We thank the Special Rapporteur on extreme poverty for presenting for his report.
We agree that it is imperative to include a human rights perspective when addressing poverty and development issues.
The Special Rapporteur has a valid point when discussing inequality and political power. Referring to Amartya Sen, the Special Rapporteur argues that democracy and upholding of related civil and political rights, such as freedom of press and the right to vote, are connected to the non-occurrence of famines.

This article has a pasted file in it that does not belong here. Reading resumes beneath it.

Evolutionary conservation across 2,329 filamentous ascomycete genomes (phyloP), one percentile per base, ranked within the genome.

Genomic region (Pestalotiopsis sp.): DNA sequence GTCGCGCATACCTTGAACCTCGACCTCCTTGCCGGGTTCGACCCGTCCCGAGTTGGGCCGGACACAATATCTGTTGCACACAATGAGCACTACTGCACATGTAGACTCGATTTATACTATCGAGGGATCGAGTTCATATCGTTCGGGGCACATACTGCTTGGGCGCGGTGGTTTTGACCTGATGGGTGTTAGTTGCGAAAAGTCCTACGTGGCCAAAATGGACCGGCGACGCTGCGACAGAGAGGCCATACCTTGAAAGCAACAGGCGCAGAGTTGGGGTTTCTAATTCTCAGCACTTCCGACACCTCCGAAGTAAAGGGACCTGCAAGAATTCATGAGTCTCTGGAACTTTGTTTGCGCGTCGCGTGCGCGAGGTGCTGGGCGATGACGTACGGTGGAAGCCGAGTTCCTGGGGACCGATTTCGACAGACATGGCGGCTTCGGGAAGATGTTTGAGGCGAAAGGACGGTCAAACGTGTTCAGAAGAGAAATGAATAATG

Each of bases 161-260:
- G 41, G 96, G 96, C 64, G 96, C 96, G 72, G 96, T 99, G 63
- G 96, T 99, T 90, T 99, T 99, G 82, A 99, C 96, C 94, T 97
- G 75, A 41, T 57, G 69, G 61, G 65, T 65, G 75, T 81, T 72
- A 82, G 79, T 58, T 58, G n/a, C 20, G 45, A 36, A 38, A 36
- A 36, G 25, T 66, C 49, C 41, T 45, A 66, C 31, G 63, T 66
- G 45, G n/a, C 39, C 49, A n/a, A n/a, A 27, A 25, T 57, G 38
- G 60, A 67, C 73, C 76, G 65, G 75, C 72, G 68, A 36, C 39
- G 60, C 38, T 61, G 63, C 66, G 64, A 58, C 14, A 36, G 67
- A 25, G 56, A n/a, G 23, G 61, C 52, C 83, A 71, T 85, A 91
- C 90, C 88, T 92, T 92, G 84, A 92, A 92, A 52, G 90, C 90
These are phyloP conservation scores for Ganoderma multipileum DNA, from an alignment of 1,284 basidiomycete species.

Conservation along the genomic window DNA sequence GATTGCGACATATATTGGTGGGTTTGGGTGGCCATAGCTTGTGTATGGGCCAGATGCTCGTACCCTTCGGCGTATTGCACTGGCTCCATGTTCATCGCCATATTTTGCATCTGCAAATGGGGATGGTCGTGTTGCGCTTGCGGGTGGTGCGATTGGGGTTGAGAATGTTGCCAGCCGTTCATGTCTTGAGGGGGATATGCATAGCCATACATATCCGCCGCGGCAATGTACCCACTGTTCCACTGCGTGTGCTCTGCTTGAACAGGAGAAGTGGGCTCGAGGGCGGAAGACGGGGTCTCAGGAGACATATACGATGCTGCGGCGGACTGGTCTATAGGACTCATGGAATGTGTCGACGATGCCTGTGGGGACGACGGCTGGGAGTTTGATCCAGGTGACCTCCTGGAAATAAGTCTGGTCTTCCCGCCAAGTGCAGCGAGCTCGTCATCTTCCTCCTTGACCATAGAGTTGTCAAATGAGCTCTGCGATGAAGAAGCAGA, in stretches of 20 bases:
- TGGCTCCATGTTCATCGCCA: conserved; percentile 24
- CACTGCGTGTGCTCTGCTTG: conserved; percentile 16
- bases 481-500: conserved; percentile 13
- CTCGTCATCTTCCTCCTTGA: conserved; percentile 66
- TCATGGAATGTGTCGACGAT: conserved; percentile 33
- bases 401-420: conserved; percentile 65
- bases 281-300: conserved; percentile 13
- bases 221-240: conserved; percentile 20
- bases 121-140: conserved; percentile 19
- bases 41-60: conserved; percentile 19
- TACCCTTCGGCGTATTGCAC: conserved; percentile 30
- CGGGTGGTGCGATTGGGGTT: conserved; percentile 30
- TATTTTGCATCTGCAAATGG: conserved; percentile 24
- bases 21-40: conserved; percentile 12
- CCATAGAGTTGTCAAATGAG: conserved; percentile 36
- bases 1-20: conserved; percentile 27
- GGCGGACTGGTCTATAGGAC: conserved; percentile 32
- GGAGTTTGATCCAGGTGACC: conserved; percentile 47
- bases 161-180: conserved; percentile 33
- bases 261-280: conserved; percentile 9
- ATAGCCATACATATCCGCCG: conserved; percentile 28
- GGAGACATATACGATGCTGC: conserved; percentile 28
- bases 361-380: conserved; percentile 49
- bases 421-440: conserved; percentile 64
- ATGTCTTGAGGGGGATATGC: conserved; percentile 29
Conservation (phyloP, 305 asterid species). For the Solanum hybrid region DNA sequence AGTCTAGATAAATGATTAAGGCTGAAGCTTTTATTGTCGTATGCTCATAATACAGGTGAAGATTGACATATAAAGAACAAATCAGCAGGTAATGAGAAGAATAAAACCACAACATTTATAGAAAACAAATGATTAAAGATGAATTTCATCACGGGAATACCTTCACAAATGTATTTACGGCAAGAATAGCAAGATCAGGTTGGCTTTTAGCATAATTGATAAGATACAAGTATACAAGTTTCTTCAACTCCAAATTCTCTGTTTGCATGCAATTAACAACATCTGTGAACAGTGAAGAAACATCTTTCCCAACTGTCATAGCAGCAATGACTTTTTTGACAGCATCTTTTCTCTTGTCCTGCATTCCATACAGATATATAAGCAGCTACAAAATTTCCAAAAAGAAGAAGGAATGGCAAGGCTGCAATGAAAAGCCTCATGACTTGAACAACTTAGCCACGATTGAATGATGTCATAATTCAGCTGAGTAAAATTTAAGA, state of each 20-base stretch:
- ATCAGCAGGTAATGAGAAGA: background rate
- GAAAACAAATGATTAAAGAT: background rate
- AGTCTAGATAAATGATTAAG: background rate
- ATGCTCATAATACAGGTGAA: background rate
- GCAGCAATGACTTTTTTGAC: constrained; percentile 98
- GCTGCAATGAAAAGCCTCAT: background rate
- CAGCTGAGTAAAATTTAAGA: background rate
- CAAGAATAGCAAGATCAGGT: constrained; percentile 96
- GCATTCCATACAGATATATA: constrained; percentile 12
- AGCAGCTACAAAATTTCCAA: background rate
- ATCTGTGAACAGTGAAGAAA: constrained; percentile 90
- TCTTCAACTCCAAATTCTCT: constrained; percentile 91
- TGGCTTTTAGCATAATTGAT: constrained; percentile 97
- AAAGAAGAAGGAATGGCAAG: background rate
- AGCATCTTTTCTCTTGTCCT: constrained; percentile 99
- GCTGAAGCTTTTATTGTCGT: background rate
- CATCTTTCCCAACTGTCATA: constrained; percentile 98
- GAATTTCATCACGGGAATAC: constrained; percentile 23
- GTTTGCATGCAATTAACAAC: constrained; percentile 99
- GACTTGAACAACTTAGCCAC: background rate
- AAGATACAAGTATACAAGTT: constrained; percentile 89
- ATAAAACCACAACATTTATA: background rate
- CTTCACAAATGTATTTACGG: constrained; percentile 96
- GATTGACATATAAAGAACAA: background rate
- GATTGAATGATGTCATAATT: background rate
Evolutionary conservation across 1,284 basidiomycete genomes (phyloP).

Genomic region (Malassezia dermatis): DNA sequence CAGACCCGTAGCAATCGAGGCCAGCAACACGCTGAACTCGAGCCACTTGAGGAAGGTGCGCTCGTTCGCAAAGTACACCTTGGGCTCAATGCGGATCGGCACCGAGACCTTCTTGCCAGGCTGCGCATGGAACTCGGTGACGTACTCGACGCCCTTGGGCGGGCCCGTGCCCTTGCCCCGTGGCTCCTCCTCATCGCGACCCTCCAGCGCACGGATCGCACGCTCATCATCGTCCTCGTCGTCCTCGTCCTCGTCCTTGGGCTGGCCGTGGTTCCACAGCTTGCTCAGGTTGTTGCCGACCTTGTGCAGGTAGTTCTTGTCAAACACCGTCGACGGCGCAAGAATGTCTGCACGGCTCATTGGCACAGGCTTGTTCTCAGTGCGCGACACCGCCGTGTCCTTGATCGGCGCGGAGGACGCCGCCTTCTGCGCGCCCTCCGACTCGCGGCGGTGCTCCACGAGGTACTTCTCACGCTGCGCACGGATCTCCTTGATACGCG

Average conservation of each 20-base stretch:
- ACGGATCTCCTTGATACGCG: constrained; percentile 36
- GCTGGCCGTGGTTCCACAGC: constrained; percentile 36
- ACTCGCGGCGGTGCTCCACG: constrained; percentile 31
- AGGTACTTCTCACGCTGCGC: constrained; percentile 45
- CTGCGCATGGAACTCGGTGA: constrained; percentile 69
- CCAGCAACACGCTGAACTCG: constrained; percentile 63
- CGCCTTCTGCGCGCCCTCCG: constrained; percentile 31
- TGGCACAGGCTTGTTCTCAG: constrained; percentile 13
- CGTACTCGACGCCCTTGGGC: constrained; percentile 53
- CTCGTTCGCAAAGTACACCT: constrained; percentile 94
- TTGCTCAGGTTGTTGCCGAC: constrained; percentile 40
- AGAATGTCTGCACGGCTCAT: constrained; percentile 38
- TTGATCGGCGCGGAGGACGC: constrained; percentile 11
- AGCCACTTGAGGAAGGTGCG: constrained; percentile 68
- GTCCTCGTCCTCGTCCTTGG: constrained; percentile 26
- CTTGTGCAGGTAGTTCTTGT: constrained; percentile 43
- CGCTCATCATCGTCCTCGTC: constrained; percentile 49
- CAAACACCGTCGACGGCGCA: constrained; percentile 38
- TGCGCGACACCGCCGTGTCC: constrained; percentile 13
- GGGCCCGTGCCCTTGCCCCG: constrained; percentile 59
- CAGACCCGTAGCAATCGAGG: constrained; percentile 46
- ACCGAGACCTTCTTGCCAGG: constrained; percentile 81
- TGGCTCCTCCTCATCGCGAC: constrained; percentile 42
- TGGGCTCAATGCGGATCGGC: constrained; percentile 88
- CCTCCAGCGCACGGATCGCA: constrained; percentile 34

We could add that according to some research, in 1990 only 9 per cent of the poor of the world lived in middle income countries. Ten years later, in 2010, the equivalent figure was 72 per cent. Such a geographical shift of poverty is significant and could indicate that there are structural reasons for the poverty, which has to do with distribution of power and lack of empowerment of poor people.
We would like to ask the special rapporteur to elaborate on the impact of civil and political rights when tackling poverty?